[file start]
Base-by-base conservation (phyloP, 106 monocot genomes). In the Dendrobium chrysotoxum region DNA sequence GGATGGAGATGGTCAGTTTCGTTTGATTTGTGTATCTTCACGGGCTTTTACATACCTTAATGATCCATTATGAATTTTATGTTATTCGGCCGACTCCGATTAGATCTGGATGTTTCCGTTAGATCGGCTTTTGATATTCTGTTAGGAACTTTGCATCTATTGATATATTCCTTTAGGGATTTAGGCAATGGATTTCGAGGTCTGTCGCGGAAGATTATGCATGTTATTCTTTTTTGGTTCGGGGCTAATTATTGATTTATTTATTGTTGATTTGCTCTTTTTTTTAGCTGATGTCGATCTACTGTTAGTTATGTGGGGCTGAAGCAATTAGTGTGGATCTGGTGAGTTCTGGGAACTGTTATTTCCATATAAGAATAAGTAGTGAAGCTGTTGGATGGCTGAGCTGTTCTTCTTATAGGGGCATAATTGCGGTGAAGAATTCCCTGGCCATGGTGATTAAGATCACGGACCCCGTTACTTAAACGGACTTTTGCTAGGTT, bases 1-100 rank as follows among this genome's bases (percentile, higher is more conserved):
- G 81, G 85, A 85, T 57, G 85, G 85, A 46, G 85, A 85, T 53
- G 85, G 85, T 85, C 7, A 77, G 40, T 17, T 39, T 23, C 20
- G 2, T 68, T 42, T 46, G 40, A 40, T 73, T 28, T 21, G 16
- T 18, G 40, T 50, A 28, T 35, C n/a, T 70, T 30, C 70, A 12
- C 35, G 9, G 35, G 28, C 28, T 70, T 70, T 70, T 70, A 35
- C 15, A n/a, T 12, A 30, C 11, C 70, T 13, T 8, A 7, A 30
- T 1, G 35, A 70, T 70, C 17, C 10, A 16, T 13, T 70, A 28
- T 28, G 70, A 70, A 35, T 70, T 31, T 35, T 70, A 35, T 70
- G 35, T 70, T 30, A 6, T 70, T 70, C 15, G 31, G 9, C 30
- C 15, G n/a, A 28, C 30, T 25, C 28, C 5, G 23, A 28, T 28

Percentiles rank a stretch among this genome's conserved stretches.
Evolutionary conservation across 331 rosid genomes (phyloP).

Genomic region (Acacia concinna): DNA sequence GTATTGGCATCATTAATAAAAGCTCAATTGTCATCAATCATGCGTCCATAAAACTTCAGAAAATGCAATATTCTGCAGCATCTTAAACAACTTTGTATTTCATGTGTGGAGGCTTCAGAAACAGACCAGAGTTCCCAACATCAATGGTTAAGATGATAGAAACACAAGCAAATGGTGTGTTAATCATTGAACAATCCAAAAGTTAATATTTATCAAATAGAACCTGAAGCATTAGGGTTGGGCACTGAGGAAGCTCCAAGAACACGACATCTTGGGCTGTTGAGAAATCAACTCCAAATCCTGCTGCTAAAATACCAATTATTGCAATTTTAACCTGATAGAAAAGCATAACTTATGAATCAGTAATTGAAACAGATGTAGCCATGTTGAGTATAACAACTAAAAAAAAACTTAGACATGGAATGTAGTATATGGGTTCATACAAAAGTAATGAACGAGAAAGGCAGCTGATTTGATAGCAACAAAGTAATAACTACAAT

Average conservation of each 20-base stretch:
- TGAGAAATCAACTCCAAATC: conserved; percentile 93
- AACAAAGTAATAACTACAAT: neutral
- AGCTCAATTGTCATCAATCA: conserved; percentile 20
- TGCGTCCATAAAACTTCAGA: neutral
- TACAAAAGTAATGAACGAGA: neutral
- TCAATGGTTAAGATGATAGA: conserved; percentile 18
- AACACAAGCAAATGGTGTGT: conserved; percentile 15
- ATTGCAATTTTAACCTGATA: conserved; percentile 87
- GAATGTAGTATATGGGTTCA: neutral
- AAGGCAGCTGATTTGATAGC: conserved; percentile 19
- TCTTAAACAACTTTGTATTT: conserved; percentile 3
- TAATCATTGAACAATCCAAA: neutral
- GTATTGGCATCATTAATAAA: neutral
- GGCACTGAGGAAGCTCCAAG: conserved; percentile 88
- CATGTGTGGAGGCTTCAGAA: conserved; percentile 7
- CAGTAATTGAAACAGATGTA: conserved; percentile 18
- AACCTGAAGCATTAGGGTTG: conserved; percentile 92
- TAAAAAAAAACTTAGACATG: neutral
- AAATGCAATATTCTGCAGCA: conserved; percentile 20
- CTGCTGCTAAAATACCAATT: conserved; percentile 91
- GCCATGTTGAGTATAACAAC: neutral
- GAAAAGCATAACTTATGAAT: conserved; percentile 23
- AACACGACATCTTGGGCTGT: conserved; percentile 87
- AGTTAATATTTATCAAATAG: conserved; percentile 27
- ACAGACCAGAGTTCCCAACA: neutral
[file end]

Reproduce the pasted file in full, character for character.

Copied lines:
Base-by-base conservation (phyloP, 106 monocot genomes). In the Dendrobium chrysotoxum region DNA sequence GGATGGAGATGGTCAGTTTCGTTTGATTTGTGTATCTTCACGGGCTTTTACATACCTTAATGATCCATTATGAATTTTATGTTATTCGGCCGACTCCGATTAGATCTGGATGTTTCCGTTAGATCGGCTTTTGATATTCTGTTAGGAACTTTGCATCTATTGATATATTCCTTTAGGGATTTAGGCAATGGATTTCGAGGTCTGTCGCGGAAGATTATGCATGTTATTCTTTTTTGGTTCGGGGCTAATTATTGATTTATTTATTGTTGATTTGCTCTTTTTTTTAGCTGATGTCGATCTACTGTTAGTTATGTGGGGCTGAAGCAATTAGTGTGGATCTGGTGAGTTCTGGGAACTGTTATTTCCATATAAGAATAAGTAGTGAAGCTGTTGGATGGCTGAGCTGTTCTTCTTATAGGGGCATAATTGCGGTGAAGAATTCCCTGGCCATGGTGATTAAGATCACGGACCCCGTTACTTAAACGGACTTTTGCTAGGTT, bases 1-100 rank as follows among this genome's bases (percentile, higher is more conserved):
- G 81, G 85, A 85, T 57, G 85, G 85, A 46, G 85, A 85, T 53
- G 85, G 85, T 85, C 7, A 77, G 40, T 17, T 39, T 23, C 20
- G 2, T 68, T 42, T 46, G 40, A 40, T 73, T 28, T 21, G 16
- T 18, G 40, T 50, A 28, T 35, C n/a, T 70, T 30, C 70, A 12
- C 35, G 9, G 35, G 28, C 28, T 70, T 70, T 70, T 70, A 35
- C 15, A n/a, T 12, A 30, C 11, C 70, T 13, T 8, A 7, A 30
- T 1, G 35, A 70, T 70, C 17, C 10, A 16, T 13, T 70, A 28
- T 28, G 70, A 70, A 35, T 70, T 31, T 35, T 70, A 35, T 70
- G 35, T 70, T 30, A 6, T 70, T 70, C 15, G 31, G 9, C 30
- C 15, G n/a, A 28, C 30, T 25, C 28, C 5, G 23, A 28, T 28

Percentiles rank a stretch among this genome's conserved stretches.
Evolutionary conservation across 331 rosid genomes (phyloP).

Genomic region (Acacia concinna): DNA sequence GTATTGGCATCATTAATAAAAGCTCAATTGTCATCAATCATGCGTCCATAAAACTTCAGAAAATGCAATATTCTGCAGCATCTTAAACAACTTTGTATTTCATGTGTGGAGGCTTCAGAAACAGACCAGAGTTCCCAACATCAATGGTTAAGATGATAGAAACACAAGCAAATGGTGTGTTAATCATTGAACAATCCAAAAGTTAATATTTATCAAATAGAACCTGAAGCATTAGGGTTGGGCACTGAGGAAGCTCCAAGAACACGACATCTTGGGCTGTTGAGAAATCAACTCCAAATCCTGCTGCTAAAATACCAATTATTGCAATTTTAACCTGATAGAAAAGCATAACTTATGAATCAGTAATTGAAACAGATGTAGCCATGTTGAGTATAACAACTAAAAAAAAACTTAGACATGGAATGTAGTATATGGGTTCATACAAAAGTAATGAACGAGAAAGGCAGCTGATTTGATAGCAACAAAGTAATAACTACAAT

Average conservation of each 20-base stretch:
- TGAGAAATCAACTCCAAATC: conserved; percentile 93
- AACAAAGTAATAACTACAAT: neutral
- AGCTCAATTGTCATCAATCA: conserved; percentile 20
- TGCGTCCATAAAACTTCAGA: neutral
- TACAAAAGTAATGAACGAGA: neutral
- TCAATGGTTAAGATGATAGA: conserved; percentile 18
- AACACAAGCAAATGGTGTGT: conserved; percentile 15
- ATTGCAATTTTAACCTGATA: conserved; percentile 87
- GAATGTAGTATATGGGTTCA: neutral
- AAGGCAGCTGATTTGATAGC: conserved; percentile 19
- TCTTAAACAACTTTGTATTT: conserved; percentile 3
- TAATCATTGAACAATCCAAA: neutral
- GTATTGGCATCATTAATAAA: neutral
- GGCACTGAGGAAGCTCCAAG: conserved; percentile 88
- CATGTGTGGAGGCTTCAGAA: conserved; percentile 7
- CAGTAATTGAAACAGATGTA: conserved; percentile 18
- AACCTGAAGCATTAGGGTTG: conserved; percentile 92
- TAAAAAAAAACTTAGACATG: neutral
- AAATGCAATATTCTGCAGCA: conserved; percentile 20
- CTGCTGCTAAAATACCAATT: conserved; percentile 91
- GCCATGTTGAGTATAACAAC: neutral
- GAAAAGCATAACTTATGAAT: conserved; percentile 23
- AACACGACATCTTGGGCTGT: conserved; percentile 87
- AGTTAATATTTATCAAATAG: conserved; percentile 27
- ACAGACCAGAGTTCCCAACA: neutral